Can we have moral knowledge without intuition?

I'm trying to justify my ethical beliefs, but can't do so without appeal to intuition.

  • 1
    I believe our moral sense is more like a capacity to recognize rather than an intuition. Experience is required for there be something to recognize, but the moral sense itself is innate.
    – user3017
    Oct 30, 2017 at 22:18
  • 3
    The questions of having and justifying knowledge are different. For instance, many mathematicians would admit the role of intuition in producing new mathematical knowledge, but would deny it a justificatory role. Similarly, we may come to have moral beliefs intuitively, but that does not necessarily justify them. Both IEP and SEP have long articles on Moral Epistemology, i.e. answering how moral knowledge is possible.
    – Conifold
    Oct 30, 2017 at 23:47
  • that's interesting. so i can have moral knowledge that something is permissible without having to try to justify it to anyone else
    – user29299
    Oct 31, 2017 at 0:10
  • 1
    More precisely, you can have an unjustified moral belief, a moral hunch so to speak. Even if true it only becomes knowledge after you can justify it (to yourself or others), at least on Plato's definition of "knowledge".
    – Conifold
    Oct 31, 2017 at 0:37
  • 1
    Moral sense is not definitive enough to serve as a guide to morality in a positive way — God's written revelation is necessary for that; rather, moral sense mostly operates negatively, indicating when we sin. In that way, it serves to indicate our incapacity to live according to God's moral law, making us aware of our need for redemption.
    – user3017
    Oct 31, 2017 at 1:27

3 Answers 3


The requirement for intuition is not with morality. You can have a morality based upon just about anything, including the whims of your master, or the whims of some dead master who imagined talking to God. Many people do.

But things change when it comes to your intention to justify your thinking.

No system of justification can exist without some sort of axioms. Whether you explicitly state them or not, you have some basis for your judgments, and you string together judgments according to some set of rules, which are simply the active form of axioms.

What is not covered by accepted or negotiated rules, has to come from interpretation. That means that assent to the rules themselves requires interpretation as a basis. The rules cannot be given to you without a grounding in your interpretation of your situation.

As Descartes pointed out a long time ago, if you dwell upon it long enough, it seems obvious that interpretation necessarily involves starting from internal sensation. The feeling of assent you give to a statement, the idea that you understand anything, is based on an emotional reaction. Most folks informally call that emotion 'intuition'.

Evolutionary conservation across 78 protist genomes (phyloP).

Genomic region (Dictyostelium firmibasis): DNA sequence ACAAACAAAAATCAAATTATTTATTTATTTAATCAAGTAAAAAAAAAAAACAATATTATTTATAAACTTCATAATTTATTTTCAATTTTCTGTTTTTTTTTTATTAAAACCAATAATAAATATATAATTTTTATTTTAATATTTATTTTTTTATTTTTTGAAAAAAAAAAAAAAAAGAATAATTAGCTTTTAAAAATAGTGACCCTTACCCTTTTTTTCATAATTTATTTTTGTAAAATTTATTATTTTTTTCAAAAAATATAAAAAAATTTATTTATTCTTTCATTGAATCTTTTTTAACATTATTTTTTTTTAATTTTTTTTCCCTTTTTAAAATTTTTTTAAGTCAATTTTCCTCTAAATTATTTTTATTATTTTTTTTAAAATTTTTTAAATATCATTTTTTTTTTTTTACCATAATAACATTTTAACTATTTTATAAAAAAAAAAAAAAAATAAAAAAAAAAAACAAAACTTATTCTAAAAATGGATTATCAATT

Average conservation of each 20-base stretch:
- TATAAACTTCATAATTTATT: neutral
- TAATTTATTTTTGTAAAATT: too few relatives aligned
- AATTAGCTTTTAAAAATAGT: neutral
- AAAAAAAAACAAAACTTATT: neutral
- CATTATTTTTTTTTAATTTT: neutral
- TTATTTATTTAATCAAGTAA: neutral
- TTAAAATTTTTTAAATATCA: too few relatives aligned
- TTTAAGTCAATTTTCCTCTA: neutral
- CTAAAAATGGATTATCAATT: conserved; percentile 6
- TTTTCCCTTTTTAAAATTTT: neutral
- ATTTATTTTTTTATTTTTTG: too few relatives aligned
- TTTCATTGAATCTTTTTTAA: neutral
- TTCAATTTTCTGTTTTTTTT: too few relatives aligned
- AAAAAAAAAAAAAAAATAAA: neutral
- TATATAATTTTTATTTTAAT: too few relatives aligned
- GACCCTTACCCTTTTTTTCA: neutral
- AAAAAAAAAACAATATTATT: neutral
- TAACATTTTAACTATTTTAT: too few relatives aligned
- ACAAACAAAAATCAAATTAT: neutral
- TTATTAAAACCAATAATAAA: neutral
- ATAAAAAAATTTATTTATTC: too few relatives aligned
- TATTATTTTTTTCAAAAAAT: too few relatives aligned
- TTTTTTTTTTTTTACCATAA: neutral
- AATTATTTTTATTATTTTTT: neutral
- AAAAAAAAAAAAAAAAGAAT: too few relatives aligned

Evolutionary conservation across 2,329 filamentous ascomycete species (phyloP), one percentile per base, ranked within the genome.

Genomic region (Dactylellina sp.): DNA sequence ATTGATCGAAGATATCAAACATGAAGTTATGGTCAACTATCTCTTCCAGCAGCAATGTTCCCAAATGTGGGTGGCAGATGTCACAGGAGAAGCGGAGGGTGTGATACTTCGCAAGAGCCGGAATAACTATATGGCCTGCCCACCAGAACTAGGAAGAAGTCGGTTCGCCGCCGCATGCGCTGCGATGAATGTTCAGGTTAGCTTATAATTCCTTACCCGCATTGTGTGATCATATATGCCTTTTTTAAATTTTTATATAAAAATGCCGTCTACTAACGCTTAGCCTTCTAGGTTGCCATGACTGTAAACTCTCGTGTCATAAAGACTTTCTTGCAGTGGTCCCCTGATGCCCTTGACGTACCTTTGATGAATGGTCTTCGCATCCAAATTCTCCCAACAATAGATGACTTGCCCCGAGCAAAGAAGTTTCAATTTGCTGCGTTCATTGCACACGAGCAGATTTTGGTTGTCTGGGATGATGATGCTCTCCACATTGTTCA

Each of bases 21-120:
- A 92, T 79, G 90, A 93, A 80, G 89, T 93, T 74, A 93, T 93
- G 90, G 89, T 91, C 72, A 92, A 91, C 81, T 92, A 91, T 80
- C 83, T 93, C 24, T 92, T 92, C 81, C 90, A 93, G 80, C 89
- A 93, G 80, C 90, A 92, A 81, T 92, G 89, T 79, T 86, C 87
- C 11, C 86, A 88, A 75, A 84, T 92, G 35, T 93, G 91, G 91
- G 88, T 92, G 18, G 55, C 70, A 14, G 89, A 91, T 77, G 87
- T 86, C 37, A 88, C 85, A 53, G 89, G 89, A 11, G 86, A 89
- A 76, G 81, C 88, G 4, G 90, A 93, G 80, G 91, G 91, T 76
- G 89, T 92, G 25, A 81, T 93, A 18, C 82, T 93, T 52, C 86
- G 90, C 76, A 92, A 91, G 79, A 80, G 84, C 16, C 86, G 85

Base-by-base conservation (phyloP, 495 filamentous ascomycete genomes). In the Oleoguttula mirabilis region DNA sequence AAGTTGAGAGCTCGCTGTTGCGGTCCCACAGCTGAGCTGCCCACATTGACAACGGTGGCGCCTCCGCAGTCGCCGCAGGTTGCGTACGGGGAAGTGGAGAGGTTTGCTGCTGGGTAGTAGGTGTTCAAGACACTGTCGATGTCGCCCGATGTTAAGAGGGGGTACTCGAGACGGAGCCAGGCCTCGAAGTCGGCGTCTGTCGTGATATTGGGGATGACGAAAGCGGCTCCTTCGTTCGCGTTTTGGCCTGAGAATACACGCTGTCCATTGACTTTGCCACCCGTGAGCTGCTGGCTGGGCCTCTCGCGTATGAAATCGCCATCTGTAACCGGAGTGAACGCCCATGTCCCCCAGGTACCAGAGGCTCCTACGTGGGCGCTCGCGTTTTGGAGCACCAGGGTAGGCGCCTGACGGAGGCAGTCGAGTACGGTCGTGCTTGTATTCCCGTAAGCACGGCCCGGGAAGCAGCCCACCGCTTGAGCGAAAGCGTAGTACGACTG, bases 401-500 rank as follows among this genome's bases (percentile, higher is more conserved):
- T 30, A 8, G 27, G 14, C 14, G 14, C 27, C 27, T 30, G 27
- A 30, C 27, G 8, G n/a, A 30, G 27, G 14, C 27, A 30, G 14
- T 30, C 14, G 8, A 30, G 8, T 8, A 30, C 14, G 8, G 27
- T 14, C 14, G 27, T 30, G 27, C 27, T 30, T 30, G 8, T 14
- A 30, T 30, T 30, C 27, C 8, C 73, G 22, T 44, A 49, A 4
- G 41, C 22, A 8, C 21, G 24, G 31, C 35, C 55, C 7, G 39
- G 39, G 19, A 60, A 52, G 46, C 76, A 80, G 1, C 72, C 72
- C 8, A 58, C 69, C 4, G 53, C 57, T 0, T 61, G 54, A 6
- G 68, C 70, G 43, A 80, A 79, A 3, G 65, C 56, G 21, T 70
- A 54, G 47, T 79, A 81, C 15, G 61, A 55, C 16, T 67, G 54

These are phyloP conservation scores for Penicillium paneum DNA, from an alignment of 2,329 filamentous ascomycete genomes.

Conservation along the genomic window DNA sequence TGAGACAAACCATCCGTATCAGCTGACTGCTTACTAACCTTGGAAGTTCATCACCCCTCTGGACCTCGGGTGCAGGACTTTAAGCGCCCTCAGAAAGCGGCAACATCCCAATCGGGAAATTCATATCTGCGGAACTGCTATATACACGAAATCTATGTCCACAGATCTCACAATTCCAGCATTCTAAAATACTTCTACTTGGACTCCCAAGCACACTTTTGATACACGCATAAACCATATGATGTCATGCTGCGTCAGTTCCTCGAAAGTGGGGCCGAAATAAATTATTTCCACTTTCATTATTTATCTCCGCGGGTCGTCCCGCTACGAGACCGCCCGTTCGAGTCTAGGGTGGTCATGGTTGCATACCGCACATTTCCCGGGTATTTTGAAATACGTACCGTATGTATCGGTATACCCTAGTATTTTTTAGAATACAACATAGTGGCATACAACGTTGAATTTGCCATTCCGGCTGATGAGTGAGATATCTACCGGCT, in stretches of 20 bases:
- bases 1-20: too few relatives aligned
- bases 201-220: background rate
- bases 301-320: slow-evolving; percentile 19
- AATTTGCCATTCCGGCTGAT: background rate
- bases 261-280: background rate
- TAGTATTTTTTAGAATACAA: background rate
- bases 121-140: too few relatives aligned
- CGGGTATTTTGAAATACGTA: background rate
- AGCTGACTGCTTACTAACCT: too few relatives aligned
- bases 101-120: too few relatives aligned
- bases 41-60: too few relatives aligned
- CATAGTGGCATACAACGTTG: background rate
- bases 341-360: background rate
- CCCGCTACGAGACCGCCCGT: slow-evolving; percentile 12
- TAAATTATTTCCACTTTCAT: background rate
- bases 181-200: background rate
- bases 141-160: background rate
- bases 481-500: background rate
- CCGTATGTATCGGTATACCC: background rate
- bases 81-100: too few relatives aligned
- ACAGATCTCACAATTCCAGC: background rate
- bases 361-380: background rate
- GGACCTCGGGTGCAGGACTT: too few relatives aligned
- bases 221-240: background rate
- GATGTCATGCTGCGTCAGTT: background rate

Can we have moral knowledge without intuition?

Intuition is not an infallible source of moral knowledge. It is often badly wrong. For example, lots of people in Nazi Germany thought it was perfectly acceptable to torture and murder millions of Jews.

In general, thinking of morality in terms of its source is a bad idea. Moral knowledge is created by guessing about what is right and wrong and criticising the guesses:



We don’t need to assume such a reality in order to explain all that is beyond doubt... Moral intuition and the moral knowledge it is presumed to make possible are redundant hypotheses that we can safely discard. It is largely this dismissal of moral intuitionism that has given rise in the second half of the last century to moral naturalism as the dominant moral theory among those who continue to believe that moral knowledge is possible.

though it still figures in particularism

At the other extreme are forms of moral particularism, according to which one directly intuits the moral rightness or wrongness of an act once one has understood its particular natural features

Without intuitions in the former sense, morally sensitive persons can personally reflect on the relevant features of a situation, and deduce that something is wrong based on

similar examples and general moral principles, trying to arrive at a balanced view of the morally relevant features of the case at hand. Perhaps there are analogues to how we would behave when puzzled about a scientific question.

though I suppose this may also be what is meant someone means by "intuition", a deductive inference based on knowledge we have previously acquired (e.g. "torture is wrong").

Even if the more technical sense of "intuition" cannot justify moral knowledge, having moral intuitions might make us more morally sensitive and help us learn moral knowledge from experience, by encouraging us to e.g. challenge our non-moral motivations and assumptions (I don't have a quote for that, but in the same way as Kantians might not be entirely non-virtuous).

You must log in to answer this question.